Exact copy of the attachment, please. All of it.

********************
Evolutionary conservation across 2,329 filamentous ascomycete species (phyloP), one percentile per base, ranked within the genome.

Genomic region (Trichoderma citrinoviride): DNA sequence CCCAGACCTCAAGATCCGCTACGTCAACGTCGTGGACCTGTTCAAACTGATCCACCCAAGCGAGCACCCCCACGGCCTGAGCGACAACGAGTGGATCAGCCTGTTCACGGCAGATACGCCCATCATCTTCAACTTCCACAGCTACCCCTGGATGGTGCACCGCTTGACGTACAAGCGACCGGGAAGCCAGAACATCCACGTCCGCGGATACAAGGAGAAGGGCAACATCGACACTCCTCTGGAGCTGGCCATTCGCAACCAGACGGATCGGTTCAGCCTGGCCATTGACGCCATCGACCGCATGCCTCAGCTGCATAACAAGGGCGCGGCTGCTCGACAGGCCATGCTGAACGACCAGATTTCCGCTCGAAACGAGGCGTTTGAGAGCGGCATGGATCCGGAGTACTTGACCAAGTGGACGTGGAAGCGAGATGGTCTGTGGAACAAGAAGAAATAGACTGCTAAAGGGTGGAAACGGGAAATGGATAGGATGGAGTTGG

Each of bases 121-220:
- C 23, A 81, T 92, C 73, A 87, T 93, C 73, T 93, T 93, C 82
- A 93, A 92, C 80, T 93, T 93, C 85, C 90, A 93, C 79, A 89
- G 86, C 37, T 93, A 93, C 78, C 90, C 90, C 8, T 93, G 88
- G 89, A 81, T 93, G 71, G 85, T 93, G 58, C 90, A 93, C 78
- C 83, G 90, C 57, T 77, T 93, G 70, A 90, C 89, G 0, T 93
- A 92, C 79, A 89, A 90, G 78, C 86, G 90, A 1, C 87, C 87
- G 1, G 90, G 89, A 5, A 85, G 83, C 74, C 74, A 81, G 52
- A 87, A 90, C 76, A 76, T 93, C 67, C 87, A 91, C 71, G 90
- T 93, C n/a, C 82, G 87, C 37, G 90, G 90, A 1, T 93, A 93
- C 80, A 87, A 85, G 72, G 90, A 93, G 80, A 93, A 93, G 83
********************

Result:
Evolutionary conservation across 2,329 filamentous ascomycete species (phyloP), one percentile per base, ranked within the genome.

Genomic region (Trichoderma citrinoviride): DNA sequence CCCAGACCTCAAGATCCGCTACGTCAACGTCGTGGACCTGTTCAAACTGATCCACCCAAGCGAGCACCCCCACGGCCTGAGCGACAACGAGTGGATCAGCCTGTTCACGGCAGATACGCCCATCATCTTCAACTTCCACAGCTACCCCTGGATGGTGCACCGCTTGACGTACAAGCGACCGGGAAGCCAGAACATCCACGTCCGCGGATACAAGGAGAAGGGCAACATCGACACTCCTCTGGAGCTGGCCATTCGCAACCAGACGGATCGGTTCAGCCTGGCCATTGACGCCATCGACCGCATGCCTCAGCTGCATAACAAGGGCGCGGCTGCTCGACAGGCCATGCTGAACGACCAGATTTCCGCTCGAAACGAGGCGTTTGAGAGCGGCATGGATCCGGAGTACTTGACCAAGTGGACGTGGAAGCGAGATGGTCTGTGGAACAAGAAGAAATAGACTGCTAAAGGGTGGAAACGGGAAATGGATAGGATGGAGTTGG

Each of bases 121-220:
- C 23, A 81, T 92, C 73, A 87, T 93, C 73, T 93, T 93, C 82
- A 93, A 92, C 80, T 93, T 93, C 85, C 90, A 93, C 79, A 89
- G 86, C 37, T 93, A 93, C 78, C 90, C 90, C 8, T 93, G 88
- G 89, A 81, T 93, G 71, G 85, T 93, G 58, C 90, A 93, C 78
- C 83, G 90, C 57, T 77, T 93, G 70, A 90, C 89, G 0, T 93
- A 92, C 79, A 89, A 90, G 78, C 86, G 90, A 1, C 87, C 87
- G 1, G 90, G 89, A 5, A 85, G 83, C 74, C 74, A 81, G 52
- A 87, A 90, C 76, A 76, T 93, C 67, C 87, A 91, C 71, G 90
- T 93, C n/a, C 82, G 87, C 37, G 90, G 90, A 1, T 93, A 93
- C 80, A 87, A 85, G 72, G 90, A 93, G 80, A 93, A 93, G 83